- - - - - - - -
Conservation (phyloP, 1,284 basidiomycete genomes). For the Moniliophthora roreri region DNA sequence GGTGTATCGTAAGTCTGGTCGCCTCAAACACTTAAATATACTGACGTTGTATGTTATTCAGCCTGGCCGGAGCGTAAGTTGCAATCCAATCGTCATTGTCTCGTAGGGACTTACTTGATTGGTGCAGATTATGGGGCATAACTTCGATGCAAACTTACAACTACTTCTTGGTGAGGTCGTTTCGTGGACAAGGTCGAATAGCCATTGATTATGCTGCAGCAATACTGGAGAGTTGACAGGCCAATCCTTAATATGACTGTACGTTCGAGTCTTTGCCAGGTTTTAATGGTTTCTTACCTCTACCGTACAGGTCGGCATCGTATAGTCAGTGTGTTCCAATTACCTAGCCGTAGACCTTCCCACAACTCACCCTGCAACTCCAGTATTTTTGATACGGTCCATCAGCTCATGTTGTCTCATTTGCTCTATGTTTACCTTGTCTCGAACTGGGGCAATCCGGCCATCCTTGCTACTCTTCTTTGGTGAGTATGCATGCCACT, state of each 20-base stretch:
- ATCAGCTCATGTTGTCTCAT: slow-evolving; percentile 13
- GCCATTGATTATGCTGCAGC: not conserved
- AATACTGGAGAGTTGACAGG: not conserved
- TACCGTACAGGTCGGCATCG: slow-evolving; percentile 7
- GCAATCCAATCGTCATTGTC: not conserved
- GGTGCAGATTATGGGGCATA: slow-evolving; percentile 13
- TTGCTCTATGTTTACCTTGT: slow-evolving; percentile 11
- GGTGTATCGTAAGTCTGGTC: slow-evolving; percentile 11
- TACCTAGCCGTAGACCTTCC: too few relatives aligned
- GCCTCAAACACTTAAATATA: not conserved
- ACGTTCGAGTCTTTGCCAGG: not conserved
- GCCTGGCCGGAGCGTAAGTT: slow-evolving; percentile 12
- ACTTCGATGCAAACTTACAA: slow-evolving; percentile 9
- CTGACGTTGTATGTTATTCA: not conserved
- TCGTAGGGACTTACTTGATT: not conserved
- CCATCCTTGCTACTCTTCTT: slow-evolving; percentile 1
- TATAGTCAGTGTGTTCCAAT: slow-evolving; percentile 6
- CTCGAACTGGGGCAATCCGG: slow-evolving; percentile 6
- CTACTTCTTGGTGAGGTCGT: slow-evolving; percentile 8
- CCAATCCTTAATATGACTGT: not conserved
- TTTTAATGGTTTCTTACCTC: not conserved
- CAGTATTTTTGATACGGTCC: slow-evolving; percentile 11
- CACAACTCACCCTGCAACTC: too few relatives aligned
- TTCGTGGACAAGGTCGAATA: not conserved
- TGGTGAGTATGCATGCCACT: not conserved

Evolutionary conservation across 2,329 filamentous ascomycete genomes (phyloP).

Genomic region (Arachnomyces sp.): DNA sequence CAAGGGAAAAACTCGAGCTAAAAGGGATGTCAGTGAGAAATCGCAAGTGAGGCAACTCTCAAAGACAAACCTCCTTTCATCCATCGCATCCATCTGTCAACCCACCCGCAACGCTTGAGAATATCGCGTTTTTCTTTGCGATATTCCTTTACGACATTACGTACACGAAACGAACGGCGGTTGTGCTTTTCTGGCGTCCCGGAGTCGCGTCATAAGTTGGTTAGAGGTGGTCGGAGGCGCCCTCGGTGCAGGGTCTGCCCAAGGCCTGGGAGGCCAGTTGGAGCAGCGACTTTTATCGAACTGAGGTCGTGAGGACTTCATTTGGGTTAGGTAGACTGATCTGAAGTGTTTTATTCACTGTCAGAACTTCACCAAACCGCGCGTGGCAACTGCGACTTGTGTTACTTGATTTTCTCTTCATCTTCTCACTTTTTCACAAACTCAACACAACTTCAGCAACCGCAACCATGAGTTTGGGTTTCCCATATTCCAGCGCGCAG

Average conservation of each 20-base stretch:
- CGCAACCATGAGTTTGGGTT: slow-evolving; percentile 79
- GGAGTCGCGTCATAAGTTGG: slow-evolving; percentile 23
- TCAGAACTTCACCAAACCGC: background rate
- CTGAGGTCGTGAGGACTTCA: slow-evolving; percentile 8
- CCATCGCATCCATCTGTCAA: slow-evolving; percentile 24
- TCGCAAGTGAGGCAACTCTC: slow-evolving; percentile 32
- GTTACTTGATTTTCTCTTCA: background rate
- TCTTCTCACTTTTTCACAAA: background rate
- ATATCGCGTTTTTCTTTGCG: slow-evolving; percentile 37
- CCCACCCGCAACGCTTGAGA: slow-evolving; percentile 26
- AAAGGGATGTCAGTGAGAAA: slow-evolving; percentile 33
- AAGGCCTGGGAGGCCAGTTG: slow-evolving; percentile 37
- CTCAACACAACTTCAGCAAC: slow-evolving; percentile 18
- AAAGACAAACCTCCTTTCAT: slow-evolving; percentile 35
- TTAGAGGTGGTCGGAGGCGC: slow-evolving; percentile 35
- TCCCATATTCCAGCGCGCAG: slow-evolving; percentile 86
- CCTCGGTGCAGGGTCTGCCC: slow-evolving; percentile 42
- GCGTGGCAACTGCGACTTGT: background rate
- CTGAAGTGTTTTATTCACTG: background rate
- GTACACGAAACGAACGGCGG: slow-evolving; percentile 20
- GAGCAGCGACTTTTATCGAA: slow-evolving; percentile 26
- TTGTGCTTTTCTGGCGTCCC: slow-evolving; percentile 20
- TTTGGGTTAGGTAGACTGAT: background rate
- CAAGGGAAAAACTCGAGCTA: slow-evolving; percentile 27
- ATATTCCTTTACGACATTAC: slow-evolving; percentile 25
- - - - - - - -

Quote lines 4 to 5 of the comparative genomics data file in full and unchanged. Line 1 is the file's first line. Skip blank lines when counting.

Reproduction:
- AATACTGGAGAGTTGACAGG: not conserved
- TACCGTACAGGTCGGCATCG: slow-evolving; percentile 7